The pattern of Shoftim is as follows: Otniel (Yehuda; see Shoftim 1:8-15, which clearly indicates that Otniel lived in Yehuda, even if he was not from that tribe), Ehud (Binyamin, the next tribe to the north of Yehuda), Devorah (based on Har Ephraim to the immediate north of Binyamin, see Shoftim 4:5), Gidon (Menashe from the town of Ofra right above Ephraim), followed by Gidon’s son Avimelech, who (regrettably) served as a leader in Shechem to the immediate north of Ofra. Tola ben Puah, the next Shofeit, was from Yissachar, whose land is in the Jezreel Valley immediately north of Menashe. Yair HaGiladi and Yiftach HaGiladi were, as their names indicate, from the Gilad area, a portion of Shevet Menashe (see the Maharatz Chiyut to Sukkah 27b) which lies to the east of the Jordan river. Thus, whereas until now Hashem was “walking” in a northern direction along the center of Eretz Yisrael, at this point He moves east of the Jordan. At this point Hashem moves to Beit Lechem, where Ivtzan served as the Shofeit. This is not, according to Peshuto Shel Mikra, the Beit Lechem where Rut and David come from, as that Beit Lechem is almost always referred to as Beit Lechem Yehuda. Instead, the Beit Lechem of Ivtzan seems to refer to the Beit Lechem that is located in the southwestern Lower Galilee, in the portion of Zevulun (see Daat Mikra Shoftim 12:8). Another indication that Ivtzan is not from Yehuda (according to Peshuto Shel Mikra) is a general theme of Yehuda bowing out of its leadership responsibilities in Sefer Shoftim after the early part of the era (as implied by the absence of Yehuda in Shirat Devorah). Rav Yoel suggests that Ivtzan is perhaps from Asher, as the northern Beit Lechem (what is referred to in Israel today as Beit Lechem HaGelilit) is located near the border of Asher. Next, Eilon HaZevuloni is from Zevulun, perhaps from an area that lies south of Beit Lechem HaGelilit. Avdon ben Hillel, the next Shofeit, is from Piraton (located in Ephraim’s section), which the Kaftor VaFerach identifies as the present-day Arab village of Feratta (see Daat Mikra to Shoftim 12:13). Rav Yoel mentioned that the Western- Samarian Jewish community of Kedumim is located in the immediate vicinity of Feratta, which lies southwest of Shechem in an almost straight line south of Beit Lechem HaGelilit and almost directly north of “Between Tzorah and Eshta’ol,” the location of Shimshon, the final Shofeit. Accordingly, Hashem once again “walks” in almost a straight line in steps nine to twelve in a north-south direction.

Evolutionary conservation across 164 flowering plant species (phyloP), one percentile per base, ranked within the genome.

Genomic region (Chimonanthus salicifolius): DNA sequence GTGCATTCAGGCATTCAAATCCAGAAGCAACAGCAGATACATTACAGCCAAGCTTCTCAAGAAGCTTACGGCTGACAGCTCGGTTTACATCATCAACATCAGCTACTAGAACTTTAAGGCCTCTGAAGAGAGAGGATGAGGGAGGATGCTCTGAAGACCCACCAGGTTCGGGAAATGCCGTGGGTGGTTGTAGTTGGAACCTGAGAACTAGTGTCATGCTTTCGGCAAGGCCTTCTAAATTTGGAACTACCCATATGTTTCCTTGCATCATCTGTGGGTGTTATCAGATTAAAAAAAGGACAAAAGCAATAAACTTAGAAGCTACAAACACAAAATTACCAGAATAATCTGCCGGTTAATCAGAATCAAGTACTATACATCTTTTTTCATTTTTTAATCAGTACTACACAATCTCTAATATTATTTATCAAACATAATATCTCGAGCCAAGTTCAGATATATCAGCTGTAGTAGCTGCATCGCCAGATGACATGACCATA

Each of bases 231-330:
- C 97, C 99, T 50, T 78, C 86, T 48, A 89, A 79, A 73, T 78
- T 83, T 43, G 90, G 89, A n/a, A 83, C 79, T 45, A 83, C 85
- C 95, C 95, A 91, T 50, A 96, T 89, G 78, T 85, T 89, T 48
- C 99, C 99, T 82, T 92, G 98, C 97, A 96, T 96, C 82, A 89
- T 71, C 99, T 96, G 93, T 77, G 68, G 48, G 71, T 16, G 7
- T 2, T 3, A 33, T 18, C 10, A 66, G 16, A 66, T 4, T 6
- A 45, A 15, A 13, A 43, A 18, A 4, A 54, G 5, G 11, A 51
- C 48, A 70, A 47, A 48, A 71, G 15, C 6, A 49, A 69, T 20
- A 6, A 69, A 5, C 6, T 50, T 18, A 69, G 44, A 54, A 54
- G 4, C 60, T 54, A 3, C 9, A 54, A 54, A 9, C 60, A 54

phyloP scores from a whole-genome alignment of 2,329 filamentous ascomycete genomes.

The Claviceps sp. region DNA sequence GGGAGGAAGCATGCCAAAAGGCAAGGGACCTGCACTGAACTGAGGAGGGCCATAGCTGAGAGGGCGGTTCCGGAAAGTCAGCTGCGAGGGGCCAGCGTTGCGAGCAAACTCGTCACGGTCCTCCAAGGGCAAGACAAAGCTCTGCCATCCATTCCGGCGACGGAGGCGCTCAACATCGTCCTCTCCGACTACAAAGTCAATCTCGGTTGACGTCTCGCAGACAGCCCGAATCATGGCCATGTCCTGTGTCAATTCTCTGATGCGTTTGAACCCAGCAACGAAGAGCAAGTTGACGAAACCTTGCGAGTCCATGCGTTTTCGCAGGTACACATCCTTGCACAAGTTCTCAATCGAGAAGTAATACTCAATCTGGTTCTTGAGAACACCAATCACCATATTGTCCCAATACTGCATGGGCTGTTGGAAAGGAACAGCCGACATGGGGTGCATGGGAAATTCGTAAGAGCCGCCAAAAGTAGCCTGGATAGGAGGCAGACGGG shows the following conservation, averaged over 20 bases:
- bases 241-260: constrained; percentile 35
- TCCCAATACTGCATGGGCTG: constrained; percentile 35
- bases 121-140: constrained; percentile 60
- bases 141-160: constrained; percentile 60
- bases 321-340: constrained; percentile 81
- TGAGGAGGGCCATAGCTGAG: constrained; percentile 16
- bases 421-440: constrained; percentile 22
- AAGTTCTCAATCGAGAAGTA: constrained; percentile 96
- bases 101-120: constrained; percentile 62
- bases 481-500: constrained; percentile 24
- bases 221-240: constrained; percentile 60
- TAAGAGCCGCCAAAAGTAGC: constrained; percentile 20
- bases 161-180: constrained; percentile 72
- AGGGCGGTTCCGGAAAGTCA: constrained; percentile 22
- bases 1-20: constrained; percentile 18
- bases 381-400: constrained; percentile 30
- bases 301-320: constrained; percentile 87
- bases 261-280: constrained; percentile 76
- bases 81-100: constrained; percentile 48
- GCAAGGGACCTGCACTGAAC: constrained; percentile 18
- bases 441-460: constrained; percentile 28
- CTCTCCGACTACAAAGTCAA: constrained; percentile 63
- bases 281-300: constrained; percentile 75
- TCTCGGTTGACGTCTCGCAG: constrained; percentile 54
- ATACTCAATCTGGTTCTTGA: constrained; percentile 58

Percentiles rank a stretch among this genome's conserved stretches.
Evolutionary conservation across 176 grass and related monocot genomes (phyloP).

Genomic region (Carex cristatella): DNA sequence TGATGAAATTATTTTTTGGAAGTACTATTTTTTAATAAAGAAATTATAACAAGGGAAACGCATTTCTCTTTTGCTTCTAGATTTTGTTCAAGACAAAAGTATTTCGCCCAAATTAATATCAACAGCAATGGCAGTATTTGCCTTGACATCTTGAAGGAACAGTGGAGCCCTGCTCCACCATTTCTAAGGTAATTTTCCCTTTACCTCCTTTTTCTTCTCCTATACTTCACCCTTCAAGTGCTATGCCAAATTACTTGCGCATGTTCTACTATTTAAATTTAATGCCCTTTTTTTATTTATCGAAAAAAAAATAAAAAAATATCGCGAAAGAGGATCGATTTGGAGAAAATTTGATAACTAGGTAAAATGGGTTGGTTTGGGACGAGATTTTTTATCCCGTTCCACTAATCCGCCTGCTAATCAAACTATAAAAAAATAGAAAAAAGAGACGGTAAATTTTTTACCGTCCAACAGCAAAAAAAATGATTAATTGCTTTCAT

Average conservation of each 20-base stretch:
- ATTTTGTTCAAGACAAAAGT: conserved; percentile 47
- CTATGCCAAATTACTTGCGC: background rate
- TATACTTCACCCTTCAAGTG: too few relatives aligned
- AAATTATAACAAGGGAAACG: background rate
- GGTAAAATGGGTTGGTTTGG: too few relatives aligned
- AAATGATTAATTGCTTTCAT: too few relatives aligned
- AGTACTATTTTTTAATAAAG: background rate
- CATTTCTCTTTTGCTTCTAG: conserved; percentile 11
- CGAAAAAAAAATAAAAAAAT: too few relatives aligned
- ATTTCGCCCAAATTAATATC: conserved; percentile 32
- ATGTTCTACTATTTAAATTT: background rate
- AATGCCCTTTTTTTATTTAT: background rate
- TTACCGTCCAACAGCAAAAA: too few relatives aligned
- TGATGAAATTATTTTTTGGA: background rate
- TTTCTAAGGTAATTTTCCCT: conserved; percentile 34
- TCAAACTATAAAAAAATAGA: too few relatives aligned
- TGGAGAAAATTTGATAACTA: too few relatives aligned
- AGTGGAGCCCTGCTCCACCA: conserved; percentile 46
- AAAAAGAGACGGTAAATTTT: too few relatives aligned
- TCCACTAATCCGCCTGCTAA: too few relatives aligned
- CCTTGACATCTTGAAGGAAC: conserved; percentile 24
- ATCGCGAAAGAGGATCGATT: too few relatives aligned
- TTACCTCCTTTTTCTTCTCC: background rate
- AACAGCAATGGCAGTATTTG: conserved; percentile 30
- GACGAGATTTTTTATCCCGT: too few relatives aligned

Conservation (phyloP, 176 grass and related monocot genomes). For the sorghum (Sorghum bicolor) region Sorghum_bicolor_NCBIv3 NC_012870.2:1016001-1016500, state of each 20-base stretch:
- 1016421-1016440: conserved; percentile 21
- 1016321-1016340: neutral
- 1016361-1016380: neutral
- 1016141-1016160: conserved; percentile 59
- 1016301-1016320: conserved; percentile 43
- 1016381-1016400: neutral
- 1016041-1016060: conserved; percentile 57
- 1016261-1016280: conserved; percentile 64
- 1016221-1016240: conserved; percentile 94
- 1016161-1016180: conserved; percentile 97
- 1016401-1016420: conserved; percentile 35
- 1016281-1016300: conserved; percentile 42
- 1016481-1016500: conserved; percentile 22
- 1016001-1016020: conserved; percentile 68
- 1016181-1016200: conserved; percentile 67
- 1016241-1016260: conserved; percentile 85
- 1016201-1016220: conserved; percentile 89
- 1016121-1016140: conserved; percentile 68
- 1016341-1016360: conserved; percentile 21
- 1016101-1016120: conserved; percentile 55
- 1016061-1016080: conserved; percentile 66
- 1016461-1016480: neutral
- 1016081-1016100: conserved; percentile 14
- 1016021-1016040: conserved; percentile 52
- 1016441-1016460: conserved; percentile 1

Hashem did not “travel” along the Mediterranean coastline in Israel because we had not conquered that portion of Eretz Yisrael at that time, even though that is the most densely Jewishly populated area in present-day Medinat Yisrael. Rav Yoel explains parenthetically the difference between today and the period of Sefer Yehoshua and Shoftim is that our ancestors entered Eretz Yisrael from the east, so the westernmost portions of the country were not conquered very quickly. In the past century, on the other hand, we entered the country most often from the west, and therefore most Israeli Jews today live near the Mediterranean coast.